The two spies had returned from Jericho, having followed Joshua's orders to check out the land and the city. They had escaped discovery with Rahab's help, and now they give their report to General Joshua. Their hearts were bursting with joy as they said the words of Joshua 2:24: "The LORD has handed over the entire land to us. Everyone who lives in the land is also panicking because of us."
This was the news Joshua had been waiting for. Immediately he dispatched runners throughout the vast camp of Israel, announcing that first thing the next morning, they would break camp and pitch their tents on the banks of the Jordan River. They would finally come to the entry point of the Promised Land. Verse 1 of Chapter 3 records the event: Joshua started early the next morning and left Acacia Grove with all the Israelites. They went as far as the Jordan and stayed there before crossing.
The journey from Acacia Grove to the river's edge is an easy one--just a few miles over smooth ground. So we can assume that the Israelites probably finished relocating before the sun had risen high in the sky. I'm sure the buzz throughout the tribes was the same: "This is the day! We will stand in the brink of a dream. We will come again to the place where our forefathers blew it; only this time, we will obey!"
But as they approached the famous river that formed a barrier between them and their longed-for real estate, what they saw by the light of day was both confusing and dreadful. The Jordan was defiantly uncrossable! There's a simple sentence in v. 15 that gives us the picture: Now the Jordan overflows its banks throughout the harvest season. The gentle Jordan was now a raging river, swelled to flood stage. Currents can reach up to 40-miles an hour when the Jordan floods. What is more, the plain that surrounds this river was packed with tangled brush and dense growth. Jeremiah the prophet mentions the thickets of Jordan (Jeremiah 12:5). One writer said, "it was not the river so much as the jungle that was difficult to cross." 
So here's the scene. The Jordan has swelled its banks, spreading about a mile across, ranging in depth from 3 feet to 12 feet, all covering thick undergrowth that could easily trip someone up and cast them into an overwhelming current. This was the sight that greeted the multiple hundreds of thousands that pitched their tents alongside the river.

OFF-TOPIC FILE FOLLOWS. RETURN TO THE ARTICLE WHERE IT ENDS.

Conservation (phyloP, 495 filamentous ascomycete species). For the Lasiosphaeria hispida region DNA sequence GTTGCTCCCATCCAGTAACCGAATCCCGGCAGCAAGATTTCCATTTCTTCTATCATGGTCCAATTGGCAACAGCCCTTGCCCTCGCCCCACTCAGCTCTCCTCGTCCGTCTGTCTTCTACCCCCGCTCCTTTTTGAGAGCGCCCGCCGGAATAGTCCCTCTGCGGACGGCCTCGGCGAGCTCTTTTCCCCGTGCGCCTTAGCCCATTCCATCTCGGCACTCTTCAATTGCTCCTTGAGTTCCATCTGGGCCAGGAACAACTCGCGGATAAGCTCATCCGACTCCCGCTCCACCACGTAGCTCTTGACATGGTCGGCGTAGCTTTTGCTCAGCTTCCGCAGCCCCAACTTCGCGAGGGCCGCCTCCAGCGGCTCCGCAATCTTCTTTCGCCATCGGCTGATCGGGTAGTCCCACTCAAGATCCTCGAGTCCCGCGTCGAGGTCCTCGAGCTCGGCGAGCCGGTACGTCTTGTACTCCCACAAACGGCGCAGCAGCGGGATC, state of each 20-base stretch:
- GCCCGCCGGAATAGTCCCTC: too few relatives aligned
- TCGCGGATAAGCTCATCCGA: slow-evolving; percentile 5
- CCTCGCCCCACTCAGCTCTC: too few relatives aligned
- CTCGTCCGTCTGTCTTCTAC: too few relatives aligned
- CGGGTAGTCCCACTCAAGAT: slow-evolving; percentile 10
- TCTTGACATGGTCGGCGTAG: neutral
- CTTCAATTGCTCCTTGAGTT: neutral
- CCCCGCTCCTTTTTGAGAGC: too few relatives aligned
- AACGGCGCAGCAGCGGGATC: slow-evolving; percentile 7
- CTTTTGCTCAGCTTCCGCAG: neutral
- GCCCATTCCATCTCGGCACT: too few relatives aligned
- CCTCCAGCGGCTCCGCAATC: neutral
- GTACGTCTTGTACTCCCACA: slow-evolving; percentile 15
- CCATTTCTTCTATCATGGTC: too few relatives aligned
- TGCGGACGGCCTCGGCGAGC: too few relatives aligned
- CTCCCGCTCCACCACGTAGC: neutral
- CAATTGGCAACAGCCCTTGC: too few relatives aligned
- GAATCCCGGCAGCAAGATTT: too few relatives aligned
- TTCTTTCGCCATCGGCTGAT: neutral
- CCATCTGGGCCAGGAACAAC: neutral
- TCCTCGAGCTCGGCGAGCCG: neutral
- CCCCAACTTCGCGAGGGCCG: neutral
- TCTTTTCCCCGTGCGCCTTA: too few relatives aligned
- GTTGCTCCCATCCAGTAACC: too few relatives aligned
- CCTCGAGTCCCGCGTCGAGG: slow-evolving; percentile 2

The Bible tells us that they spent the next three days right there, the passing torrent eroding all confidence. The waiting pounded reality into every Israelite. You could hear the doubts over night fires: "Maybe the strong among us can brave this flood, but how can we cross with infants, with the sickly, with the aged, not to mention all our possessions strapped to wagons?" An insistent "no" began to form in their hearts as they listened to the roar of the water.
It's easy for us to relate to the emotions and thoughts of Israel. So many of us face "personal Jordans" that feel so permanent and powerful that we don't even try to make it across. Our lives feel stalled, stuck on the wrong side of God's promises. We read about the abundant life, but can't make it out of the wilderness. Churches can feel that way too, stalemated by the promise of something great with God, but blocked by all kinds of barriers.
But with God can turn a "no way" into a highway! The great question that loomed over the camp of Israel and over our lives today is, "Will we walk by sight or by faith? Do we really believe God can handle the impossible?"
Joshua 3 goes on to tell us something that is echoed throughout Scripture: What is impossible with men is possible with God. (Luke 18:27). God was about to reveal the steps that must be taken in every life and in every church if we are to move from grounded to grateful, from marooned in the past to marveling at God's future! The experiences and decisions reported in this chapter were a major breakthrough for Israel. A whole new generation learned that victory depended totally upon Him!
As we stand on the brink of the God-sized future and consider the obstacles that hinder us, it can feel like we're facing an impossible task between here and there. But these things are no match for the God of the Uncrossable! He knows how to get you from stuck to triumphant! Just look.
I. Follow the movements of God (3:2-4)
After three days the officers went through the camp and commanded the people: "When you see the ark of the covenant of the LORD your God carried by the Levitical priests, you must break camp and follow it."
What did this command mean to the Israelites? And why would God care so much about a piece of furniture that He required that it go first? What was the big deal? Well, we get a clue when we look inside the Ark. The stone tablets upon which the finger of God had written the Ten Commandments were inside that box, a sign to all Israel of God's desire for relationship.